Posts Tagged: Poetry

La coupe immense

oh ! que je viderais, ce soir , avec amour, la coupe immense et bleue où le firmament rôde !

Paul Fort

Of course it hurts – Ja visst gör det ont – Karin Boyle

Ja visst gör det ont

Ja visst gör det ont när knoppar brister.
Varför skulle annars våren tveka?
Varför skulle all vår heta längtan
bindas i det frusna bitterbleka?
Höljet var ju knoppen hela vintern.
Vad är det för nytt, som tär och spränger?
Ja visst gör det ont när knoppar brister,
ont för det som växer
och det som stänger.

Ja nog är det svårt när droppar faller.
Skälvande av ängslan tungt de hänger,
klamrar sig vid kvisten, sväller, glider –
tyngden drar dem neråt, hur de klänger.
Svårt att vara oviss, rädd och delad,
svårt att känna djupet dra och kalla,
ändå sitta kvar och bara darra –
svårt att vilja stanna
och vilja falla.

Då, när det är värst och inget hjälper,
Brister som i jubel trädets knoppar.
Då, när ingen rädsla längre håller,
faller i ett glitter kvistens droppar
glömmer att de skrämdes av det nya
glömmer att de ängslades för färden –
känner en sekund sin största trygghet,
vilar i den tillit
som skapar världen.

Of course it hurts

Of course it hurts when buds burst.
Otherwise why would spring hesitate?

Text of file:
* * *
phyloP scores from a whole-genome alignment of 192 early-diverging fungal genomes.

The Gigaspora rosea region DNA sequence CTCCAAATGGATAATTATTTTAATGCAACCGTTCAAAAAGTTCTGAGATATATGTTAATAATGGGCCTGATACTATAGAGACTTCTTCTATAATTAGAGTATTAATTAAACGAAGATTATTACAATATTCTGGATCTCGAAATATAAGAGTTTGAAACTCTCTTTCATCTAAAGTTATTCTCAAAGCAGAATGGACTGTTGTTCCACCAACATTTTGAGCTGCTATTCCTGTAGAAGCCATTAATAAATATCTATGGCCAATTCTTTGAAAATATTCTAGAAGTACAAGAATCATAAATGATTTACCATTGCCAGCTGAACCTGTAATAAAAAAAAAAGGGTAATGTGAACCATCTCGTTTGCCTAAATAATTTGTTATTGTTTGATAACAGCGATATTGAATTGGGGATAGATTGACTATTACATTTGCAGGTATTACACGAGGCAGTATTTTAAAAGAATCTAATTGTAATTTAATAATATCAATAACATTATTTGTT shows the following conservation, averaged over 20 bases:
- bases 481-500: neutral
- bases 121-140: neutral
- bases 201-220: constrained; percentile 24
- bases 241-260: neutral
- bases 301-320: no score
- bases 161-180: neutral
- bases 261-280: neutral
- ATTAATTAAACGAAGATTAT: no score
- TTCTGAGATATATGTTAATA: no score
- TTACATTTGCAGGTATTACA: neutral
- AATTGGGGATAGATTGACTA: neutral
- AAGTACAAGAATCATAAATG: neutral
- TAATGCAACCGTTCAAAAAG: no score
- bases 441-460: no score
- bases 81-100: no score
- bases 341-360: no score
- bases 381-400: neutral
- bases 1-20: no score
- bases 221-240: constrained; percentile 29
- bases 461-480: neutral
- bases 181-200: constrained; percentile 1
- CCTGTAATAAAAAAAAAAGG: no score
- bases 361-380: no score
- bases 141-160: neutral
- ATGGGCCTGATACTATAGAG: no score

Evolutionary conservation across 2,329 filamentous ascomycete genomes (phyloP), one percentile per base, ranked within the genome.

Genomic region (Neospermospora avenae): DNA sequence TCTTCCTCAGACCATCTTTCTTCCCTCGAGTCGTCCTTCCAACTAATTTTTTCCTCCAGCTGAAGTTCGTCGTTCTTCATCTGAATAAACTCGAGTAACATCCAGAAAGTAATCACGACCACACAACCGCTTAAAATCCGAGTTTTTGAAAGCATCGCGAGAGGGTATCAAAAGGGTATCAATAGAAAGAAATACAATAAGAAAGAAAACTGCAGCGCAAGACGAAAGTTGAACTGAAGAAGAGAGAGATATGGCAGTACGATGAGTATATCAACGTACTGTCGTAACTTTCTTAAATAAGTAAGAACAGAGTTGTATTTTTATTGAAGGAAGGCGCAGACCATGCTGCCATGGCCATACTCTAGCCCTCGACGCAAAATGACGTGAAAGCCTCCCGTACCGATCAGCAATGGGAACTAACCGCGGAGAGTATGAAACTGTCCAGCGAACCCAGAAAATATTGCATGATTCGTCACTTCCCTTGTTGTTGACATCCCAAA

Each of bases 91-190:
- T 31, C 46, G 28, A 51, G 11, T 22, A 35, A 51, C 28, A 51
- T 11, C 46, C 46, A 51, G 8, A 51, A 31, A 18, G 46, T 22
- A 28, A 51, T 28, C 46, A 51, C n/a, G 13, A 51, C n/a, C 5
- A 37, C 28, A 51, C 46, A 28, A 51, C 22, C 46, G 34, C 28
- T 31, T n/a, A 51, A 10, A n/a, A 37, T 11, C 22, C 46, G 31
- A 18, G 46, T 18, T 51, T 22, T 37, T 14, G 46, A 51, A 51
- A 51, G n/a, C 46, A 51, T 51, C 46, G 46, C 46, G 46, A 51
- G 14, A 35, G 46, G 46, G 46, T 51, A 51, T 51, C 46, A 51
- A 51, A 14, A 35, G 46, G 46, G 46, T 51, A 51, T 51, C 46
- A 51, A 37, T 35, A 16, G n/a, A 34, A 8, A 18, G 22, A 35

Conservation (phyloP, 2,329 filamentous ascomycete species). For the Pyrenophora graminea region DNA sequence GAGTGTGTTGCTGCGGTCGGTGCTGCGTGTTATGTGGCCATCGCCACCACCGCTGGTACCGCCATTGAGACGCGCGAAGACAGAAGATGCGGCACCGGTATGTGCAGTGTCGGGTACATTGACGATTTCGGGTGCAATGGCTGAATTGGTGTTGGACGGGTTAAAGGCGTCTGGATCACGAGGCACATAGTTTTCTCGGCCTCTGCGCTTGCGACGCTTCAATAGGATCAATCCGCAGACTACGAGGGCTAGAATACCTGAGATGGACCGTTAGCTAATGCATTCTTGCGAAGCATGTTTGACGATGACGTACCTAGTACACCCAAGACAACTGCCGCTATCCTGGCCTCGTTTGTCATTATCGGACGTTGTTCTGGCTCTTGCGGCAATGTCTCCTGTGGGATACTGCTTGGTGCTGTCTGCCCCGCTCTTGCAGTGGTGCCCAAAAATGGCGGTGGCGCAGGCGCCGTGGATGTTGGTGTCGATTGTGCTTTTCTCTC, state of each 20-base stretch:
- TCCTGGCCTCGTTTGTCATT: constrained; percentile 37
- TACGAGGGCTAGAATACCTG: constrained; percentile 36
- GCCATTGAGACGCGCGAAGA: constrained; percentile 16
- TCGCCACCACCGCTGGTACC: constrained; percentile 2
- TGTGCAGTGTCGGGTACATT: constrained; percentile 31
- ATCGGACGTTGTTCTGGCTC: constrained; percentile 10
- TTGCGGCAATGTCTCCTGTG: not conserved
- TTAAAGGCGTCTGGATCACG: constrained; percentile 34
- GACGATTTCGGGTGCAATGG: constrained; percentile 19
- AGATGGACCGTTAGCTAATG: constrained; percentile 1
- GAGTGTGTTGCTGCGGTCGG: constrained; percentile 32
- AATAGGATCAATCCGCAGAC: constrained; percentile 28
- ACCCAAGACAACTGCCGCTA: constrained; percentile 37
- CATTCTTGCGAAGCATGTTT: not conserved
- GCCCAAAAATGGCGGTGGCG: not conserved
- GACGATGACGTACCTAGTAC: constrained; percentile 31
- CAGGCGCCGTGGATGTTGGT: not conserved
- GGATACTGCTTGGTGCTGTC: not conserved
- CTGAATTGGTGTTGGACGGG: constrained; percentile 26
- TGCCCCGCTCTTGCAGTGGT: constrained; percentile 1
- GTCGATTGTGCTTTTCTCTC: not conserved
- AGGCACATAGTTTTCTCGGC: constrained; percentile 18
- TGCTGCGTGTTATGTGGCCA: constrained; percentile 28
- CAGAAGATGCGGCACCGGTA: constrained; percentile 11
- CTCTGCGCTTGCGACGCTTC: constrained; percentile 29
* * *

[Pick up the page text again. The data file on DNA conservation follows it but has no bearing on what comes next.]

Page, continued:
Why would all our fervent longing
be bound in the frozen bitter haze?
The bud was the casing all winter.
What is this new thing, which consumes and bursts?
Of course it hurts when buds burst,
pain for that which grows
and for that which envelops.

Of course it is hard when drops fall.
Trembling with fear they hang heavy,
clammer on the branch, swell and slide –
the weight pulls them down, how they cling.
Hard to be uncertain, afraid and divided,
hard to feel the deep pulling and calling,
yet sit there and just quiver –
hard to want to stay
and to want to fall.

Then, at the point of agony and when all is beyond
help,
the tree’s buds burst as if in jubilation,
then, when fear no longer exists,
the branch’s drops tumble in a shimmer,
forgetting that they were afraid of the new,
forgetting that they were fearful of the journey –
feeling for a second their greatest security,
resting in the trust
that creates the world.

Translated into English by Jenny Nunn in “To a friend”.

Meanwhile…

Meanwhile the world goes on.
Meanwhile the sun and the clear pebbles of the rain
are moving across the landscapes

Mary Oliver

Seeds

ATTENTE

Joseph dreaming
Jane Ray

Marie, c’est le Christ que tu portes dans l’ombre de la chair
Il est encore dans les entrailles pour un peu de temps
Tu vas le donner à la lumière du monde, lui la lumière éternelle.

Marie, quel fruit lumineux portons-nous dans l’ombre de la chair ?
Aide-nous à le porter encore une peu de temps sans le voir

Donne-nous aussi la joie d’une naissance
La naissance d’un fruit éternel, enfant de la chair et de l’Esprit
Porté, mûri, attendu, donné
Noël

Mary, it is Christ that you carry in the shadow of the flesh
He is still in the womb for a while
You’re going to give to the light of the world his eternal light.

Mary, what luminous fruit do we bear in the shadow of the flesh?
Help us carry it a while longer without seeing it
Give us also the joy of a birth